Logistic Regression

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What Does Logistic Regression Mean?

Logistic regression is a supervised learning algorithm used in machine learning to predict the probability of a binary outcome. A binary outcome is limited to one of two possible outcomes. Examples include yes/no, 0/1 and true/false.

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Logical regression is used in predictive modeling to analyze large datasets in which one or more independent variables can determine an outcome. The outcome is expressed as a dichotomous variable that has one of two possible outcomes.

Essentially, logistic regression works by estimating the mathematical probability that an instance belongs to a specified class — or not.

Techopedia Explains Logistic Regression

Logistic regression uses something called the Sigmoid function to map predicted predictions and their probabilities. On a graph, if the estimated probability is greater than a pre-defined acceptance threshold, then the model will predict that the instance belongs to that class. If the estimated probability is less than the pre-defined threshold on the graph, then the model will predict the instance does not belong to the class.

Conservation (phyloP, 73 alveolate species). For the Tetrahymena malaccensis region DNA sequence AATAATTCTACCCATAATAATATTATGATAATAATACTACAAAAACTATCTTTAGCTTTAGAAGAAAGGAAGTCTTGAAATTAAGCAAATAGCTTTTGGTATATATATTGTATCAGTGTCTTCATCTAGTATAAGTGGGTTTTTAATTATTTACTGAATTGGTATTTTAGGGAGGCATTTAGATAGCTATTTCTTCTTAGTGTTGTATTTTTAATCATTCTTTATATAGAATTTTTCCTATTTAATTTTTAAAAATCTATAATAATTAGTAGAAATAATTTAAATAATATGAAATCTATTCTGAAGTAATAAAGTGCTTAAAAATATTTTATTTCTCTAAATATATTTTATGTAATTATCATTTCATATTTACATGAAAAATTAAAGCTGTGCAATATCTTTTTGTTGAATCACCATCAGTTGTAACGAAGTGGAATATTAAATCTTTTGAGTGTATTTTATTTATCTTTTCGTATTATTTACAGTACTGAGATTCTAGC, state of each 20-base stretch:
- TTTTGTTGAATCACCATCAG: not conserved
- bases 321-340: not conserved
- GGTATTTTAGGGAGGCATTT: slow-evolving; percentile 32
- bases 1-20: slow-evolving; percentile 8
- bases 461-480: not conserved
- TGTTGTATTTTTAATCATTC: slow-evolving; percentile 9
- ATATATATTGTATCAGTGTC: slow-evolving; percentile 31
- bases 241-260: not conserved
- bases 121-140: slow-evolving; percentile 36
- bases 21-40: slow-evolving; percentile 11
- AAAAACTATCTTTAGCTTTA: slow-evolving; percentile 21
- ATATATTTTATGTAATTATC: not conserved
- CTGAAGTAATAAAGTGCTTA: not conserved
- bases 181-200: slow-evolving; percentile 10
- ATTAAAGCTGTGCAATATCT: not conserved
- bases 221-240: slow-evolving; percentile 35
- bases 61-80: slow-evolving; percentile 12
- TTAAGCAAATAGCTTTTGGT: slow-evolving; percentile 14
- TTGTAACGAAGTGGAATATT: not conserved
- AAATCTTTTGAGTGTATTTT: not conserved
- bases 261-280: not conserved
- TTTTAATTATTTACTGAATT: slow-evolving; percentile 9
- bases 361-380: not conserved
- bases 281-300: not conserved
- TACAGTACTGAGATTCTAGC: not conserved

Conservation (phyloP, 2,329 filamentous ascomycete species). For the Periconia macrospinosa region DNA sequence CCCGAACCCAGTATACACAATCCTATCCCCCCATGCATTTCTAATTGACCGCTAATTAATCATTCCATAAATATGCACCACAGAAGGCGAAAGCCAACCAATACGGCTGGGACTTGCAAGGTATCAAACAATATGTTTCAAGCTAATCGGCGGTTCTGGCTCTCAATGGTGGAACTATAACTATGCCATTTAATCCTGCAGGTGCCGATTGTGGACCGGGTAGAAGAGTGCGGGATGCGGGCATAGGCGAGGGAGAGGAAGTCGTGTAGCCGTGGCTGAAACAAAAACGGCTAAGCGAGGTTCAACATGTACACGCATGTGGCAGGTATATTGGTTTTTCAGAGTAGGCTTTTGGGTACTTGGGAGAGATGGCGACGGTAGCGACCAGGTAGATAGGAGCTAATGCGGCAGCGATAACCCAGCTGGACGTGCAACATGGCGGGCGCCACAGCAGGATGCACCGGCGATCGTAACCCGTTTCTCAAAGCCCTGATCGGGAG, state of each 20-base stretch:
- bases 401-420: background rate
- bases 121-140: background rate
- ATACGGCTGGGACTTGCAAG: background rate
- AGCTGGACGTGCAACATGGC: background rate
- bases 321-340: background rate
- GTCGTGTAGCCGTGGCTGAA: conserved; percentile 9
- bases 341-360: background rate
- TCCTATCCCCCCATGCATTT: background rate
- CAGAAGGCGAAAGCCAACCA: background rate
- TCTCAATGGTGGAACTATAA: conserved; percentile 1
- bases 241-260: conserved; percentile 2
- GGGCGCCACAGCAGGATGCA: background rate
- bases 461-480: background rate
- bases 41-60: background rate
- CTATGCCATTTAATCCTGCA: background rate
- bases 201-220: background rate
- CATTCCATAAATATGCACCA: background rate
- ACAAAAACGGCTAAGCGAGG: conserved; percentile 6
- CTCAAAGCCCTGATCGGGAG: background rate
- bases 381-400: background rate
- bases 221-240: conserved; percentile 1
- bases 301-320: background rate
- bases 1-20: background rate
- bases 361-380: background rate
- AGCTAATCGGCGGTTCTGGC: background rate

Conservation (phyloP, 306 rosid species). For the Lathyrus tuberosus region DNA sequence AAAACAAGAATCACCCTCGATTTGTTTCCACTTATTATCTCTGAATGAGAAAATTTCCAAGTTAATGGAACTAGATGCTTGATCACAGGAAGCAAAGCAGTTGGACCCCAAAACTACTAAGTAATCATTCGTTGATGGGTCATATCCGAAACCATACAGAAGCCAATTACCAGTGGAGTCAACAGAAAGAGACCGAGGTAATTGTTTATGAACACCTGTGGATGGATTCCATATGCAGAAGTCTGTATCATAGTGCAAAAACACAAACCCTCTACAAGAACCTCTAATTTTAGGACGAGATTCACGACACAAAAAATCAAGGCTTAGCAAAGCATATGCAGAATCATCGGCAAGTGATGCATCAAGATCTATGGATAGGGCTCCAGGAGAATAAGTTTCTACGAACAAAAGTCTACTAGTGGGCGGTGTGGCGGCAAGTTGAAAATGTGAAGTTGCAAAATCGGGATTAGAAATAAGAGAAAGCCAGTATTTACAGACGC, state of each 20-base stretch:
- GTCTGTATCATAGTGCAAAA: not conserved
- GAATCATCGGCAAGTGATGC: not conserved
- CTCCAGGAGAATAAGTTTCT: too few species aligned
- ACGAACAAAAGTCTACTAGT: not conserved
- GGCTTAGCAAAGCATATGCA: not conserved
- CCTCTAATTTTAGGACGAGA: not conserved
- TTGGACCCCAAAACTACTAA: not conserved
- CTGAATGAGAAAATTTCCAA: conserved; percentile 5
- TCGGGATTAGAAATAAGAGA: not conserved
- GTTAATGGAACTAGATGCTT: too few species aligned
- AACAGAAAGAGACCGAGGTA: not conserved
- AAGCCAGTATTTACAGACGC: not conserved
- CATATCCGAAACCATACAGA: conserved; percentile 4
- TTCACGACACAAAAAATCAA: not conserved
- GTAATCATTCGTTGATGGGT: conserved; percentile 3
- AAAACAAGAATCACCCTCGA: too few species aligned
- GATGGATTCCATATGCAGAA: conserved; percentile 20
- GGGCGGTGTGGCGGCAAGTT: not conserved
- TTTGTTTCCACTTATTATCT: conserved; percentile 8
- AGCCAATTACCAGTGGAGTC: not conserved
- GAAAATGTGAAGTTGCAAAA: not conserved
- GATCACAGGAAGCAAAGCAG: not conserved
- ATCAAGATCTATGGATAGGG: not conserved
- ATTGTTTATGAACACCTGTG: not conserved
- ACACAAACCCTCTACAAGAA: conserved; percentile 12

In statistics, there are three basic types of logistic regression:

Binary logistic regression useful for predicting the relationship between a binary dependent variable (Y) and an independent variable (X).

Multinomial logistic regression — useful for making predictions when the dependent variable has two or more discrete outcomes and the order of the outcomes doesn't matter.

Ordinal logistic regression — useful for making predictions when the dependent variable has more than two discrete outcomes and the order of the outcomes has some significance.

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Margaret Rouse
Technology Expert
Margaret Rouse
Technology Expert

Margaret is an award-winning technical writer and teacher known for her ability to explain complex technical subjects to a non-technical business audience. Over the past twenty years, her IT definitions have been published by Que in an encyclopedia of technology terms and cited in articles by the New York Times, Time Magazine, USA Today, ZDNet, PC Magazine, and Discovery Magazine. She joined Techopedia in 2011. Margaret's idea of a fun day is helping IT and business professionals learn to speak each other’s highly specialized languages.